COLUMBUS, Ohio (WSYX) — The omicron variant is taking a toll on Ohio’s teacher workforce and is now leading to shortages and forcing some schools to close and go remote. The quality of teaching is now suffering, and the pool of substitute teachers is dwindling.
Columbus City Schools Superintendent Dr. Talisa Dixon said she has come close to putting her “teaching cap” back on. It comes as the district has been dealing with absent teachers and shortages.
“I still have my teaching certificate,” said Dr. Talisa Dixon, CCS Superintendent “We’re going in and filling in when appropriate.”
Teachers are also covering for other teachers, oftentimes tripling their workload.
“We’re hearing reports from school districts all across the state, that when you have outbreaks of COVID, particularly with the Omicron variant, a lot of districts are having to transition to remote learning or having to call calamity days because there is just a shortage of essential staff needed to provide in-person instruction,” said Scott DiMauro, president of Ohio Education Association.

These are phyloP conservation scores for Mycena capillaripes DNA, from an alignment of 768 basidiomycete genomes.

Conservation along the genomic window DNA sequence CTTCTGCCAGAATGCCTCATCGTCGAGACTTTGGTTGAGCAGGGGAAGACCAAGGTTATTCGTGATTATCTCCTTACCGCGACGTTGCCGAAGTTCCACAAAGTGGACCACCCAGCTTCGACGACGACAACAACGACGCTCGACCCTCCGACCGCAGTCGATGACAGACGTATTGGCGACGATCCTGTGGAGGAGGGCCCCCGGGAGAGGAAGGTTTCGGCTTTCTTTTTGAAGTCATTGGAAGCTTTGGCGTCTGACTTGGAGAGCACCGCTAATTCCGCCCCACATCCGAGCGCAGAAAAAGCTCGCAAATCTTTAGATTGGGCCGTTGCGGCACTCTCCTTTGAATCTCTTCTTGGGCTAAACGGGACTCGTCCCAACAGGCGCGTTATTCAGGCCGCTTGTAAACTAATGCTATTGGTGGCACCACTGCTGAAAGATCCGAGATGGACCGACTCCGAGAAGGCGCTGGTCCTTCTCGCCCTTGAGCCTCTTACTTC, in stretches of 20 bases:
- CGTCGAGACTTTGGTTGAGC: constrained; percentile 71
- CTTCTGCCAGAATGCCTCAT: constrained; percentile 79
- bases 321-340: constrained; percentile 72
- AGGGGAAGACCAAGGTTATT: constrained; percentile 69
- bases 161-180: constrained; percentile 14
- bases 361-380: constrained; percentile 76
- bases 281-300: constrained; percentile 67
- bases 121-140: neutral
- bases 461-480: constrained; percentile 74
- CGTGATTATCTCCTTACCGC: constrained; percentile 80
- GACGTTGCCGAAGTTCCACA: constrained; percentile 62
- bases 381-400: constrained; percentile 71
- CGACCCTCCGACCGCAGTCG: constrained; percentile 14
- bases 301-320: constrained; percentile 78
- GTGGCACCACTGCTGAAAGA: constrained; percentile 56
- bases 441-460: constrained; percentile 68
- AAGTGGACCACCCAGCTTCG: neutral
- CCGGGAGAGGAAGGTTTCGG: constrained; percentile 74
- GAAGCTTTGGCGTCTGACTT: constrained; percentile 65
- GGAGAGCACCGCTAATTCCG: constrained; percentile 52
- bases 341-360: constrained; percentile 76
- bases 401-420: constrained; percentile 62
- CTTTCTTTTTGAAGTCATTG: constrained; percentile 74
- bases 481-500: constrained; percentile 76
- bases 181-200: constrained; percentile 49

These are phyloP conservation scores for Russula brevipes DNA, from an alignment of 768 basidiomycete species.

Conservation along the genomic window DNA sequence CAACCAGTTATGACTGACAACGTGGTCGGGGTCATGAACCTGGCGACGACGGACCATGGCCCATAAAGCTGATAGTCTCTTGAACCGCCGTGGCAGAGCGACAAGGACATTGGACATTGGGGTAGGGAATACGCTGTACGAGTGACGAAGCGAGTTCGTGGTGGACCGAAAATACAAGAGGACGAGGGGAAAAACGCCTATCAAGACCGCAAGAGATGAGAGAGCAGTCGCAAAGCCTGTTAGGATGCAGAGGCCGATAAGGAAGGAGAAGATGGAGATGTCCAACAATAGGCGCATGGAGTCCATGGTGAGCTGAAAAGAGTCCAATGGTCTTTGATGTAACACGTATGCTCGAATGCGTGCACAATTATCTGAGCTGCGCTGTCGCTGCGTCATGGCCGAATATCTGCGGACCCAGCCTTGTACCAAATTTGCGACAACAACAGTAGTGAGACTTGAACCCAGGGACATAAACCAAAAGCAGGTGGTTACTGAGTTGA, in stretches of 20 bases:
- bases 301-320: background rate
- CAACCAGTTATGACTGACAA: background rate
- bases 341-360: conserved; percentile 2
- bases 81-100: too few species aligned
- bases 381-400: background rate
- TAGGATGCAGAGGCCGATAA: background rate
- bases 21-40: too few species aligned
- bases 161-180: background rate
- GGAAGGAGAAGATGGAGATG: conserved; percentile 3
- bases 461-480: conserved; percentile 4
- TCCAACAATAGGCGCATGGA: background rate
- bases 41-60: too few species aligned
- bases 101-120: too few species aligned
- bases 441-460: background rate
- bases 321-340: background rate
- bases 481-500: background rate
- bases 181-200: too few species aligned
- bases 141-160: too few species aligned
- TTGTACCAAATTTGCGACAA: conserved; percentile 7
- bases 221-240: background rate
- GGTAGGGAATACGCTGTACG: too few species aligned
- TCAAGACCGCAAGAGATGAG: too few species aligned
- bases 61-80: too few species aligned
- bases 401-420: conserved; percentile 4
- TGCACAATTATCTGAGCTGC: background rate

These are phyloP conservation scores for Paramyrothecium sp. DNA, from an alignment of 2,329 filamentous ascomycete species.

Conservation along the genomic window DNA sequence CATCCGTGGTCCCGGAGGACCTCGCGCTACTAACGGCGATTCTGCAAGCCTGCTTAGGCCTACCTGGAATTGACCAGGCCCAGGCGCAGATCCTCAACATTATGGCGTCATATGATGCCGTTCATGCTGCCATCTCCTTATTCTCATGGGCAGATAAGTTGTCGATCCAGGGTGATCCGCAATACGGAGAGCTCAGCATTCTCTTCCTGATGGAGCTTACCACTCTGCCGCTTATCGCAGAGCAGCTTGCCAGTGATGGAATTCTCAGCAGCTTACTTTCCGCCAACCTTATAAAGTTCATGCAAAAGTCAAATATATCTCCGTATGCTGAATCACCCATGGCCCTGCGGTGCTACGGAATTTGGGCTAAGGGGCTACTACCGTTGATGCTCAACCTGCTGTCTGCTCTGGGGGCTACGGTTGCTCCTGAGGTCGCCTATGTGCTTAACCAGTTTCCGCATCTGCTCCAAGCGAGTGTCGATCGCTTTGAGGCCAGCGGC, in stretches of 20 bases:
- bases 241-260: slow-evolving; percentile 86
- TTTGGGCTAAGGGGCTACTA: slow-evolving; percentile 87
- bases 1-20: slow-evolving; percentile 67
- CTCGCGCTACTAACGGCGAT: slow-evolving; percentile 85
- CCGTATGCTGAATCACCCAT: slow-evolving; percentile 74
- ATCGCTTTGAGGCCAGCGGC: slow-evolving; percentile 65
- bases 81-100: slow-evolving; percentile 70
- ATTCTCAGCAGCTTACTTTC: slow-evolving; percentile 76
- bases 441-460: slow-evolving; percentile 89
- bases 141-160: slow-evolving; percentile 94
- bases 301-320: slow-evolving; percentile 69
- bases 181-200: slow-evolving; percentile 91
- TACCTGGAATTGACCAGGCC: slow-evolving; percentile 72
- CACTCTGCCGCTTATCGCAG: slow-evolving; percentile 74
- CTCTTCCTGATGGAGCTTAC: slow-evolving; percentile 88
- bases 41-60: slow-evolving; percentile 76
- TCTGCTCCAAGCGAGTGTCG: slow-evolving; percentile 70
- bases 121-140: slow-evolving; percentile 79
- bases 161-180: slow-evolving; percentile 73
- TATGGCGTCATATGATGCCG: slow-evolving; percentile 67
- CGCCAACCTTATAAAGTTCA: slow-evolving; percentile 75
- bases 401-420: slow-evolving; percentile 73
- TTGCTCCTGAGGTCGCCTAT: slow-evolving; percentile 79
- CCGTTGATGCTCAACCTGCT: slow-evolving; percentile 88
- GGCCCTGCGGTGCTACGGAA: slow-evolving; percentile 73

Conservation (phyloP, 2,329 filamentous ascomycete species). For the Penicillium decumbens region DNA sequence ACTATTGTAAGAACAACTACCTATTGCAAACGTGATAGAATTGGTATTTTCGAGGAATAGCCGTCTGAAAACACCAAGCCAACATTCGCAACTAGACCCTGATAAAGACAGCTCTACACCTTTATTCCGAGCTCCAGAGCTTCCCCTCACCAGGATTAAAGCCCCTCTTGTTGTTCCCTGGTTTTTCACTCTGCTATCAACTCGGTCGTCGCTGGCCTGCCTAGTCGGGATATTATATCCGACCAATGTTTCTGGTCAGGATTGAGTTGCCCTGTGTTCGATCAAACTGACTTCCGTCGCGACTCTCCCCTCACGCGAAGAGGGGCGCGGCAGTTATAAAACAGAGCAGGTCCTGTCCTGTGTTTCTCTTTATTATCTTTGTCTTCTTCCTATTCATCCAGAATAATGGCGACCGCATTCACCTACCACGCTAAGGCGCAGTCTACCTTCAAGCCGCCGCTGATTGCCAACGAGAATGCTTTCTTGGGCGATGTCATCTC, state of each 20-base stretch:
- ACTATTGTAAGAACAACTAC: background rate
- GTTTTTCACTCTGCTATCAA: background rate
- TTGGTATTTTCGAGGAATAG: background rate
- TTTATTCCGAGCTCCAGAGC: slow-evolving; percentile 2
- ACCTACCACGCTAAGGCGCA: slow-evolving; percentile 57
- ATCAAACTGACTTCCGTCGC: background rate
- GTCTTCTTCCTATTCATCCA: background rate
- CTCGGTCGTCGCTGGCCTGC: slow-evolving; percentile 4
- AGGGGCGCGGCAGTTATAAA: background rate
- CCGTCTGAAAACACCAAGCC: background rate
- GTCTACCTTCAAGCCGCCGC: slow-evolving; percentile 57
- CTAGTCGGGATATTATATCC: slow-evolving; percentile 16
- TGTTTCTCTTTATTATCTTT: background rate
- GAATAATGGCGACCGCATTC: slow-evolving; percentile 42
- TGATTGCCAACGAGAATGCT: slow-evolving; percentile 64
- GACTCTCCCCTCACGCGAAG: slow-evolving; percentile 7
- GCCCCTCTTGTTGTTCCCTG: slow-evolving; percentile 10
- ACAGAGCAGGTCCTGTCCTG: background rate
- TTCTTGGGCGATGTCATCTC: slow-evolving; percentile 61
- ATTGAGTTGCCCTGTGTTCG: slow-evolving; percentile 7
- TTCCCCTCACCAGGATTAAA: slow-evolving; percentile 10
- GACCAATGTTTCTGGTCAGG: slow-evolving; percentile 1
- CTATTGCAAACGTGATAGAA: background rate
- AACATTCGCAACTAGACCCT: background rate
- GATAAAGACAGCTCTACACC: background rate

On top of teacher shortages, districts are even more desperate for substitute teachers.
“This isn’t a new problem, but we see it especially acutely when there is so little margin for error because of the pandemic,” said DiMauro,
In Ohio, the rules have temporarily changed and all you need is a high school diploma to become a substitute teacher.
“That is not a long-term solution by any stretch of the imagination,” said DiMauro.
DiMauro said while the state is making it easier to become a sub, the bigger problem is declining interest in the field.
“That is because of really challenging working conditions and in a lot of places, inadequate compensation, a lack of support systems,” said DiMauro.
DiMauro said he would like to see more districts use their federal pandemic funding to either help keep teachers or attract substitute teachers. The state has only used about 14 percent of its funding.
“We know we have the shortages just like many other districts in the county and across the United States. But it’s so important for us, that we keep students in class as much as possible,” said Dr. Dixon.
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